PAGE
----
What The Eviction Moratorium Means For Real Estate Investors in the Hudson Valley

The ban on evictions are set to expire at the end of 2020. This was enacted to help prevent a wave of evictions that the CDC believed would spread COVID19 through renters. This applied to those qualifying for the CARES act, who had fallen behind on rent payments, preventing them from being forced into crowded living conditions. These individuals must have submitted a declaration stating the pandemic has caused hardship, be able to prove that they have reached out and applied for any and all financial assistance available, documentation is advised. Here’s what the eviction moratorium means for real estate investors in our area.

Other Reasons

Evictions for reasons that are not related to delinquent rent during the eviction moratorium may still be processed – you don’t have to tolerate tenants committing criminal acts, threatening other tenants, or any other legitimate reason for eviction! Be certain you’re aware of not only the standing CDC order but any state or local government orders regarding tenants and evictions. Civil penalties for the landlord and/or the resident are a risk, landlords can be fined rather hefty sums. Tenants who cannot respond affirmatively to all qualifying questions don’t qualify. They sign the document under penalties of perjury. 

Partial Rent 

A large problem of this is that when the order expires, not only will the unpaid rent still be owed by the tenant, their monthly rent payments will be due in full moving forward. Discuss a plan with your tenants to begin making partial payments towards the monthly payment to the best of their ability, during the covered period. Otherwise, unpaid rent for real estate investors in New York under the rules of the eviction moratorium, means either financing the missing income from other sources or taking your tenants to court to sue for back rent. The outcome of the latter of these options is suspect at best, considering that financial hardship is the very reason for the non-payment of rent. 

Filing Evictions

Though cases won’t be heard until the order expires, an update to the original eviction moratorium from the CDC means real estate investors can start eviction court proceedings prior to the expiration of the order. The eviction cannot take place during the time period covered by the order. This update provides clarification on what is and isn’t covered under the guidelines of the order and can be found under the frequently asked questions section of the CDC website, as a document. In most cases, evictions take between 3 to 30 days. Depending on the local laws governing the property issued at the end of the moratoriums put in place due to the pandemic, courts will begin processing evictions. These eviction proceedings may begin as early as January of 2021. Landlords should remain aware of updates on recent court cases that have been filed, fighting the moratorium on behalf of landlords, based on the premise that the CDC doesn’t have the constitutional authority to enact policies on rent.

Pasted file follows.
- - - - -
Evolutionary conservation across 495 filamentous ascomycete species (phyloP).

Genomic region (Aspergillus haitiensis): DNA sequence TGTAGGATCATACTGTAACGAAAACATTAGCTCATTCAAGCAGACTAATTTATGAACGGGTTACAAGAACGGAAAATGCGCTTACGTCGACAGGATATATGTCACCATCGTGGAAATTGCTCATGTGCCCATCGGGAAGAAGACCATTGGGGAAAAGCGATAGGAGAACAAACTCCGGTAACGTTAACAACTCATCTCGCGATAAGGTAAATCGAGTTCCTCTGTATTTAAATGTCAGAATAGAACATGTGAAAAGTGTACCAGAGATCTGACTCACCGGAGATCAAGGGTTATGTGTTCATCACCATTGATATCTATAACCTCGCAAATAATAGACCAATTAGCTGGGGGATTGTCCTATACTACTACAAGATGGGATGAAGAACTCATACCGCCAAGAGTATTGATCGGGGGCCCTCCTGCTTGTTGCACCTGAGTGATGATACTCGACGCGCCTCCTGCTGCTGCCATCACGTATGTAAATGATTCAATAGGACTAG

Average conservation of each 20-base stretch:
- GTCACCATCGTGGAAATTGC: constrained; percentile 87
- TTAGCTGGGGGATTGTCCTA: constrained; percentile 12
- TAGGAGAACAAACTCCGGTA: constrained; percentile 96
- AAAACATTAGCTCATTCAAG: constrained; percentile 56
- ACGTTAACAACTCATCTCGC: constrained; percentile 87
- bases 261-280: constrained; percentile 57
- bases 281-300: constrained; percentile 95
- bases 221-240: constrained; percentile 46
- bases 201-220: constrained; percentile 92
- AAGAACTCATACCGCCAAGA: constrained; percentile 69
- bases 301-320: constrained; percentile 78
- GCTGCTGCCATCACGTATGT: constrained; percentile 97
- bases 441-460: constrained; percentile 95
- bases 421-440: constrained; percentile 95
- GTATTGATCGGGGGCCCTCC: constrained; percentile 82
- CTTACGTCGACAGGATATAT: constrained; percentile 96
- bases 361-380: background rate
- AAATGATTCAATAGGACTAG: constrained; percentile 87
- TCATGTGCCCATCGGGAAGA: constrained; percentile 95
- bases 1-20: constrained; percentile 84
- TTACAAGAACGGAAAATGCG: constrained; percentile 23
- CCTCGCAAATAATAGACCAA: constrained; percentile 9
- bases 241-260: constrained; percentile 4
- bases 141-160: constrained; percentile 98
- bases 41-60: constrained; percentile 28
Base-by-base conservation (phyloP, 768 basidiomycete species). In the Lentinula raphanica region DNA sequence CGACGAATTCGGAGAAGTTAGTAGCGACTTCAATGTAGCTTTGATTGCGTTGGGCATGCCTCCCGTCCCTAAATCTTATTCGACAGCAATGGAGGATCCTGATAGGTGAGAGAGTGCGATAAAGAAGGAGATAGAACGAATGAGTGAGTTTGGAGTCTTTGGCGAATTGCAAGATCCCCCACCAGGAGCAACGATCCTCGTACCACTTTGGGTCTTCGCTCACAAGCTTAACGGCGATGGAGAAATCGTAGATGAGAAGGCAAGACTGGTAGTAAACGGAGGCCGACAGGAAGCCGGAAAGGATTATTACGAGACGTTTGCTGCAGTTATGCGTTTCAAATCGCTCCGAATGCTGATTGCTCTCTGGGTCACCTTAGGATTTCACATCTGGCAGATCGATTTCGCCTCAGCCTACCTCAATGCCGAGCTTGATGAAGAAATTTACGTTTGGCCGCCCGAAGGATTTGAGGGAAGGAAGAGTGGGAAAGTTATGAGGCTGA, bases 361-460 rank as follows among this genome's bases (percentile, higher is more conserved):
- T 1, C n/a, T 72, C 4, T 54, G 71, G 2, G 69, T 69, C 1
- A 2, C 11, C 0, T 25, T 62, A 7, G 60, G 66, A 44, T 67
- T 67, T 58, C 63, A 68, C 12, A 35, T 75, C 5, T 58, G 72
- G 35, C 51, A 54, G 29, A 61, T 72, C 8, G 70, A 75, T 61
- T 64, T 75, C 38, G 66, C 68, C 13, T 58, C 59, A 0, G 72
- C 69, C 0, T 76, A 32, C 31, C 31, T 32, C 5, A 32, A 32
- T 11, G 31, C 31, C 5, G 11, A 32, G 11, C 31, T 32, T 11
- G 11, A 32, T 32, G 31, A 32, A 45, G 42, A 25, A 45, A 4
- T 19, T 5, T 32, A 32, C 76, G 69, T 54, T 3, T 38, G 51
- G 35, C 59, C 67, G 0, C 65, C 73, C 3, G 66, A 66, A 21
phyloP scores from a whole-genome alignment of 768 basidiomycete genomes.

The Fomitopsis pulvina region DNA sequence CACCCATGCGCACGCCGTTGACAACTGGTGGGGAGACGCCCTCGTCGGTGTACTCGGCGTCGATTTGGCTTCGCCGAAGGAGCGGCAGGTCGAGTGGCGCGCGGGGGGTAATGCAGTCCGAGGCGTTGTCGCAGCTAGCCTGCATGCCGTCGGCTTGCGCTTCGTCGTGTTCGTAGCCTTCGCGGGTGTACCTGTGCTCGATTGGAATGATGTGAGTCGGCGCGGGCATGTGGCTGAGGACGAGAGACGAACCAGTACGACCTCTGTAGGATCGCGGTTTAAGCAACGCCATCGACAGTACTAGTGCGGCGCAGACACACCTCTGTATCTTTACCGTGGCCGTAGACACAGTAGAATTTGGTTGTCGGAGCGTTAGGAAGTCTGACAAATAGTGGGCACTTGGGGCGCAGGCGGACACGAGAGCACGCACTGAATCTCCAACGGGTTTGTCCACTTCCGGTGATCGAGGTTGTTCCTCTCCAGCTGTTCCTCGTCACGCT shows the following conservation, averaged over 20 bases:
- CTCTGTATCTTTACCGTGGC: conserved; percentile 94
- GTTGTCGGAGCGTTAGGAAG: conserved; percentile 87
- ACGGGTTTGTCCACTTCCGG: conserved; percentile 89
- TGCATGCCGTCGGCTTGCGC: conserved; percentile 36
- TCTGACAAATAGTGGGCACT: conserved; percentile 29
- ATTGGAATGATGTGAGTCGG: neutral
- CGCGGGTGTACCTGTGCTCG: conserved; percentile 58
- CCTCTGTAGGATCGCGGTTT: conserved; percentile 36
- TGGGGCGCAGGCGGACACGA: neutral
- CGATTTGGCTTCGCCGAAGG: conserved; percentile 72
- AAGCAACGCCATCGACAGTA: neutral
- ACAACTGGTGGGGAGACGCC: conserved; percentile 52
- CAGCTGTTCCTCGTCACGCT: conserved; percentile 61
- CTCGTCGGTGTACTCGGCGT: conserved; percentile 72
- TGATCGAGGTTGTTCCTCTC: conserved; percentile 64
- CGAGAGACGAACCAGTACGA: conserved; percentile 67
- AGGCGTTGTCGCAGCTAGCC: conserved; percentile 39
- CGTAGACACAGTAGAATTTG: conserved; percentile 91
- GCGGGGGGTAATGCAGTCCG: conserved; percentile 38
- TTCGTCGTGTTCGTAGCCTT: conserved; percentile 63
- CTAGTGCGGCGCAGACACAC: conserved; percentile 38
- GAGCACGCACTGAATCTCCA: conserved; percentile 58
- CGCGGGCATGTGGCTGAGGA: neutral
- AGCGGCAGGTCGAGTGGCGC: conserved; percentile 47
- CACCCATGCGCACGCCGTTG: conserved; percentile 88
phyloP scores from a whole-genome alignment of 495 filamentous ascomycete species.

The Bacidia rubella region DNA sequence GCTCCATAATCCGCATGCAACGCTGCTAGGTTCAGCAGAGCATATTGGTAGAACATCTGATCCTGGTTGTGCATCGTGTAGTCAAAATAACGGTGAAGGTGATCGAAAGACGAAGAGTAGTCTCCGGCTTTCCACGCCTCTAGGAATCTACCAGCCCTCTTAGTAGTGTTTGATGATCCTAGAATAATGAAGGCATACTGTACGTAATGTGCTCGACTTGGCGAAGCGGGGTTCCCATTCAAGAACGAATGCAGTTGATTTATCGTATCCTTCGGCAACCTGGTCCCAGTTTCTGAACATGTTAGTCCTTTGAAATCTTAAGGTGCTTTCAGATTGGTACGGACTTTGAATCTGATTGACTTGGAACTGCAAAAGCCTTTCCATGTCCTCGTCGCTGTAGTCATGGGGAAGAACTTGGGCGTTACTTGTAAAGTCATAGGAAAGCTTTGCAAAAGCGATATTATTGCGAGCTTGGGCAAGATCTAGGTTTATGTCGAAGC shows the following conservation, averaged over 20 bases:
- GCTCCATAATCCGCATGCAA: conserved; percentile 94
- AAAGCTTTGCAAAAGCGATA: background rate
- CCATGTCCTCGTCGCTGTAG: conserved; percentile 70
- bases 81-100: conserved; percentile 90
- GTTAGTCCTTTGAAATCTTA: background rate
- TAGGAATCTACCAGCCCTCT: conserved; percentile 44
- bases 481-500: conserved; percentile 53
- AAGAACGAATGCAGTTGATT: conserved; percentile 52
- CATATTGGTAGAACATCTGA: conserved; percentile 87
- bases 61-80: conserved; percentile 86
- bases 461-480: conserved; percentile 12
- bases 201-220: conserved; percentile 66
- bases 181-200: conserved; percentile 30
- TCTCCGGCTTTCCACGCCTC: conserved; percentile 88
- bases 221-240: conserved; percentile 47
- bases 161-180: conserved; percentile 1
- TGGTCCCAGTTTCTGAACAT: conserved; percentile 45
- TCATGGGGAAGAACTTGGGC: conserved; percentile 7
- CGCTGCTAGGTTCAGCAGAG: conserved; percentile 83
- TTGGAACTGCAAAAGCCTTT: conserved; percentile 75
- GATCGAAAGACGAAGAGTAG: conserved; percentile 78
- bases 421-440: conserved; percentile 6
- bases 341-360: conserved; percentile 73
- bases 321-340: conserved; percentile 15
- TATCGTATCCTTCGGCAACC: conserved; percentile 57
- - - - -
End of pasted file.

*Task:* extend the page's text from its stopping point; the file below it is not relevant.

Repayment Plan

Whenever possible real estate investors should consider devising a repayment plan for the back rent that has accumulated during the eviction moratorium. In many cases, landlords and tenants have an amicable relationship and wish to do whatever is possible to maintain the current arrangement. If both parties can afford this option and are agreeable to the amount that would be added in monthly amounts, in addition to future rent payments, you could keep your good tenants. As an added bonus, you will know you have helped a family keep their home. It would be best for all parties if you could work with your tenants well in advance of the looming deadline. 

Document Communication

When communicating with tenants under the protection of the eviction moratorium, real estate investors in the Tri-State area would be wise to carefully document all communication. Should things progress legally, every piece of evidence available  will be important to show your actions and whatever steps taken to work with your tenants during this time.  Your documents will also provide backup, should your tenant attempt to omit any facts during the court proceedings, you can protect yourself from such a possibility with careful record-keeping. 

We Buy Tri-State Homes is happy to answer any of your questions or concerns about what will happen to renters after the new year. Just reach out to our team by sending us a message or giving us a call today at 845 286 4993!

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